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They are muscular, very attractive, easily angered and prone to violence. There are exceptions, of course, but more often than not we see that with popular franchises. Thor by Chris Hemsworth and Superman by Henry Cavill come to mind.

Chris Evans’ Captain America is an exception, but even his physique is too tucked up to be an alternative take on the Hollywood protagonist.

We’re so used to this image of our action heroes and superheroes appearing in movies and even TV shows that we don’t even question it. That’s the natural portrayal of men, Hollywood, like the rest of pop culture, has brainwashed us into thinking. They may have internal conflicts, but are essentially highly unrealistic representations of masculinity, of real men.

A major exception to those images is Eddie Redmayne’s Newt Scamander. Newt Scamander, the protagonist of the Fantastic Beasts franchise, which is part of Wizarding World, was mentioned in the Harry Potter books and movies as a legendary expert on rare fantastic creatures such as Nifflers, Murtlaps, Occamies, Thunderbirds and Bowtruckles.

But in the prequel franchise that explores the battle against a dark lord who came before Voldemort: Gellert Grindelwald, he’s the hero, and despite the quality of the second film, we’re better off for it.

True to his modern reputation (in the wizarding world), Newt really, really loves magical creatures. He is shy, modest and gentle. Even a little submissive. The scenes that most illustrate these qualities are when he is with the creatures that inhabit his unusually roomy briefcase.

For example, in the first Fantastic Beasts movie, where he and Jacob Kowalski, his No-Maj friend played by Dan Fogler, explore the world inside the briefcase. While caring for the creatures, Newt comes across a huge nest filled with Occamy babies. He shows the disposition of a long-suffering nanny and says, “Okay, I’m coming. Mom is here.”

We are used to angry men in our daily entertainment. Almost every movie or show has at least one. The only times Newt loses his cool is when his creatures are endangered, and even then it’s kind of submissive rage, like he’s ashamed of the emotion and it’s inappropriate for him. The qualities Newt possesses are usually considered feminine: caring, tenderness and submission.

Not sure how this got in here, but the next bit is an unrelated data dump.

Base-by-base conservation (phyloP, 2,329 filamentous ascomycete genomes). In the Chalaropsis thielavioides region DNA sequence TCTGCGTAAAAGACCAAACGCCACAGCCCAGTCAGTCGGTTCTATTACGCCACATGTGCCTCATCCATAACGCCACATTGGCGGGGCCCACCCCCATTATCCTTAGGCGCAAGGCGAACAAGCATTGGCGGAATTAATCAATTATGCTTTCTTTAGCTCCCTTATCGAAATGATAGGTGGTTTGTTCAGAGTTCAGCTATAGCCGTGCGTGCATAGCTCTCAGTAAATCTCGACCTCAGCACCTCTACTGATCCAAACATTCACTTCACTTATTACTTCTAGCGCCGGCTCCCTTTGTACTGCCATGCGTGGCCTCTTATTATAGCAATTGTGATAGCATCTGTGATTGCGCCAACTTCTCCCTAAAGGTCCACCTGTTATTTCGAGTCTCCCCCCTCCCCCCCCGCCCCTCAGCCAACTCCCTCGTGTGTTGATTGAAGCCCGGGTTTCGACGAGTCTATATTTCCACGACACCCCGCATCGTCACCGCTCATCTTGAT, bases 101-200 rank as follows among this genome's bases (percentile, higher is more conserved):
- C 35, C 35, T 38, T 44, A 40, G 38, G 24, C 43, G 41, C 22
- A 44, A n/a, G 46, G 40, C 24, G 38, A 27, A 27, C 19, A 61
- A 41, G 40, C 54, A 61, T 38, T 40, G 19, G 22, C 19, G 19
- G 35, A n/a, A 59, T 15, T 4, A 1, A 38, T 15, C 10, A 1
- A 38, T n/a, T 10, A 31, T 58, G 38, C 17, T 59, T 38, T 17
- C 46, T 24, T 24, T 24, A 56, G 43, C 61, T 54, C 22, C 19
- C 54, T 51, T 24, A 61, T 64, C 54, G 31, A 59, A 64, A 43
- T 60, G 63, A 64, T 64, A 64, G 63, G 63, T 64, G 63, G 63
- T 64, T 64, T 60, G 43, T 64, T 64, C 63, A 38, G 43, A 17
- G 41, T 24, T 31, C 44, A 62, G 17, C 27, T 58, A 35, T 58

Those aren’t generally considered “heroic” qualities, and yet Newt is more of a hero than most movie protagonists. He may not be interested in saving the world like Harry Potter – despite Grindelwald’s looming threat, he wants to be left alone with his creatures – he would lay down his life for his friends and loved ones, and is actually quite a capable wizard. Above all, he despises power and fame. All this is cleverly told by contrasting Newt with his older brother Theseus.

Now Theseus, though a good person at heart, is a Harry Potter stand-in, a powerful, popular wizard who embraces power and fame. It’s not a bad look, and Potter is clearly one of the most complex and interesting main characters in popular fantasy anyway. We were made to follow his battle with sudden fame and the pressure to be the prophesied to end Voldemort. However, he is not much of a different character from other fantasy heroes, who are saddled with enormous responsibility and after fighting it, take their destiny into their own hands.

But Newt shuns power and it’s only thanks to the urging of a younger Albus Dumbledore and witnessing the love of his life Leta Lestrange (Zoë Kravitz)’s death as a sacrifice to save others from Grindelwald, he becomes devoted. to the fact that Grindelwald is a danger to the whole world – wizards or muggles. He is in this war among the wizarding community.

Redmayne’s portrayal of Newt is no exception. He is repeatedly drawn to similar roles. It is probably because he sees a resemblance between them and himself, and for that reason he is extremely good at them.

.

Source link